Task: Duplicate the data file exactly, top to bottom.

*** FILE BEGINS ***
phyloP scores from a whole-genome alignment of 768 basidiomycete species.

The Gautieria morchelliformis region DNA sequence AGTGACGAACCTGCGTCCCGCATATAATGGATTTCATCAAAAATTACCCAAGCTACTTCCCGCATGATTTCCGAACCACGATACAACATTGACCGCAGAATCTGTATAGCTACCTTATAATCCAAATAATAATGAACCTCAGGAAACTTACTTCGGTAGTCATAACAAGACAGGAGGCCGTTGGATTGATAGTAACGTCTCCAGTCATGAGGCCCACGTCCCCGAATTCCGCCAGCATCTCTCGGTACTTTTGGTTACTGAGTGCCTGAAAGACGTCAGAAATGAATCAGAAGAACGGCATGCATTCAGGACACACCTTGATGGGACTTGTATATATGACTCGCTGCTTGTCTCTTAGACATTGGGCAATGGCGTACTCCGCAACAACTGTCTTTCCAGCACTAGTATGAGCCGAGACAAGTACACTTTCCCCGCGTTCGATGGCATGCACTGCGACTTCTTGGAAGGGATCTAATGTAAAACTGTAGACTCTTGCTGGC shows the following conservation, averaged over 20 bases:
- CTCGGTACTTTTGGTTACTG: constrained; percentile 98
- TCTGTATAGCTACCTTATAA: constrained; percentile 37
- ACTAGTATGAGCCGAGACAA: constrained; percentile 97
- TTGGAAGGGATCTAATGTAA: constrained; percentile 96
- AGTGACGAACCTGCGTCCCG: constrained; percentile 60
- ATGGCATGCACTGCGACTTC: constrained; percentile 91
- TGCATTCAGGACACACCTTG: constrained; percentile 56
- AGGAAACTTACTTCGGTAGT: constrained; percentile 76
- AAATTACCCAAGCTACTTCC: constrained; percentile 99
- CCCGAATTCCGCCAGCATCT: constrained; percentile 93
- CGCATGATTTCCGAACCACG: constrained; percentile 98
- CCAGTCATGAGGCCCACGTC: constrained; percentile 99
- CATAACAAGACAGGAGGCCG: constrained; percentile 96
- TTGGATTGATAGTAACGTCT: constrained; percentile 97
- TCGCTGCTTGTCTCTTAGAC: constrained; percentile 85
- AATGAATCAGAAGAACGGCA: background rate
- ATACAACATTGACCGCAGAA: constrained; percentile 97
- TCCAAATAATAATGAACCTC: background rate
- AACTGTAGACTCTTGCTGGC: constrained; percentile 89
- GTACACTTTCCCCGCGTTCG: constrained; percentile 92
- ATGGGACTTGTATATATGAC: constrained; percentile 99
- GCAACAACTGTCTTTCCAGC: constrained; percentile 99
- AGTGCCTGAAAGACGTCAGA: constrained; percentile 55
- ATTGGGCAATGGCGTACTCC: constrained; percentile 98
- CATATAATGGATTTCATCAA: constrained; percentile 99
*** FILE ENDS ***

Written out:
phyloP scores from a whole-genome alignment of 768 basidiomycete species.

The Gautieria morchelliformis region DNA sequence AGTGACGAACCTGCGTCCCGCATATAATGGATTTCATCAAAAATTACCCAAGCTACTTCCCGCATGATTTCCGAACCACGATACAACATTGACCGCAGAATCTGTATAGCTACCTTATAATCCAAATAATAATGAACCTCAGGAAACTTACTTCGGTAGTCATAACAAGACAGGAGGCCGTTGGATTGATAGTAACGTCTCCAGTCATGAGGCCCACGTCCCCGAATTCCGCCAGCATCTCTCGGTACTTTTGGTTACTGAGTGCCTGAAAGACGTCAGAAATGAATCAGAAGAACGGCATGCATTCAGGACACACCTTGATGGGACTTGTATATATGACTCGCTGCTTGTCTCTTAGACATTGGGCAATGGCGTACTCCGCAACAACTGTCTTTCCAGCACTAGTATGAGCCGAGACAAGTACACTTTCCCCGCGTTCGATGGCATGCACTGCGACTTCTTGGAAGGGATCTAATGTAAAACTGTAGACTCTTGCTGGC shows the following conservation, averaged over 20 bases:
- CTCGGTACTTTTGGTTACTG: constrained; percentile 98
- TCTGTATAGCTACCTTATAA: constrained; percentile 37
- ACTAGTATGAGCCGAGACAA: constrained; percentile 97
- TTGGAAGGGATCTAATGTAA: constrained; percentile 96
- AGTGACGAACCTGCGTCCCG: constrained; percentile 60
- ATGGCATGCACTGCGACTTC: constrained; percentile 91
- TGCATTCAGGACACACCTTG: constrained; percentile 56
- AGGAAACTTACTTCGGTAGT: constrained; percentile 76
- AAATTACCCAAGCTACTTCC: constrained; percentile 99
- CCCGAATTCCGCCAGCATCT: constrained; percentile 93
- CGCATGATTTCCGAACCACG: constrained; percentile 98
- CCAGTCATGAGGCCCACGTC: constrained; percentile 99
- CATAACAAGACAGGAGGCCG: constrained; percentile 96
- TTGGATTGATAGTAACGTCT: constrained; percentile 97
- TCGCTGCTTGTCTCTTAGAC: constrained; percentile 85
- AATGAATCAGAAGAACGGCA: background rate
- ATACAACATTGACCGCAGAA: constrained; percentile 97
- TCCAAATAATAATGAACCTC: background rate
- AACTGTAGACTCTTGCTGGC: constrained; percentile 89
- GTACACTTTCCCCGCGTTCG: constrained; percentile 92
- ATGGGACTTGTATATATGAC: constrained; percentile 99
- GCAACAACTGTCTTTCCAGC: constrained; percentile 99
- AGTGCCTGAAAGACGTCAGA: constrained; percentile 55
- ATTGGGCAATGGCGTACTCC: constrained; percentile 98
- CATATAATGGATTTCATCAA: constrained; percentile 99